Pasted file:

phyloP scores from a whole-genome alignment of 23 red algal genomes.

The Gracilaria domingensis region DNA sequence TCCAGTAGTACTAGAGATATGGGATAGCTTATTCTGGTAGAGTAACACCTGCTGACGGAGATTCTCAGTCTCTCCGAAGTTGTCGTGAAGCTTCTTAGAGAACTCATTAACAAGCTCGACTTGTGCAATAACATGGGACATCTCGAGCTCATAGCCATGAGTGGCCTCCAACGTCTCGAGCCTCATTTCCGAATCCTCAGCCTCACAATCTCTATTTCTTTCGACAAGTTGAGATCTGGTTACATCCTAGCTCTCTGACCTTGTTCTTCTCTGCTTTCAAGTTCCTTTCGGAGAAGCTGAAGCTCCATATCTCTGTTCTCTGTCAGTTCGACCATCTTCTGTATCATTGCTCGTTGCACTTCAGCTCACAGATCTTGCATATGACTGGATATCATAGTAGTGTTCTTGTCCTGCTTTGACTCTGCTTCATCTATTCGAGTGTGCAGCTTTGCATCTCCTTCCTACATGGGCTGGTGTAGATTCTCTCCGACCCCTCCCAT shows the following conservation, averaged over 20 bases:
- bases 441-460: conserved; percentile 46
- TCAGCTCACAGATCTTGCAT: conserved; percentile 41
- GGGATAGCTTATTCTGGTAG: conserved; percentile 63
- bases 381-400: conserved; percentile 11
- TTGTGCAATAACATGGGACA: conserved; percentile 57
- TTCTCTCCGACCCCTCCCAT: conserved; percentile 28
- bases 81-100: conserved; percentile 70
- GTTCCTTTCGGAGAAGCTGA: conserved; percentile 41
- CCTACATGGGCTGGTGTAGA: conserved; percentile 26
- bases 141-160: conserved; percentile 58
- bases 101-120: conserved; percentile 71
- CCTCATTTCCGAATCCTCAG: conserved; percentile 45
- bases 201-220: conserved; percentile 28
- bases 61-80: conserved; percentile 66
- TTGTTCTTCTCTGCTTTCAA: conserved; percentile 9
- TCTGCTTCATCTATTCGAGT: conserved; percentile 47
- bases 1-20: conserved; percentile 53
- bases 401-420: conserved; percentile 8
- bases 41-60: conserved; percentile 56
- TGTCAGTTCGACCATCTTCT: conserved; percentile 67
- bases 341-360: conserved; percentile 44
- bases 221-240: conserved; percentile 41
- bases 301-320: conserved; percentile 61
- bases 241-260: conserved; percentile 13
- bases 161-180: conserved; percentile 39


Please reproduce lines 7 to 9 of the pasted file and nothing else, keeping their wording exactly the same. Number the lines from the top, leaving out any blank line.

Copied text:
- TTGTGCAATAACATGGGACA: conserved; percentile 57
- TTCTCTCCGACCCCTCCCAT: conserved; percentile 28
- bases 81-100: conserved; percentile 70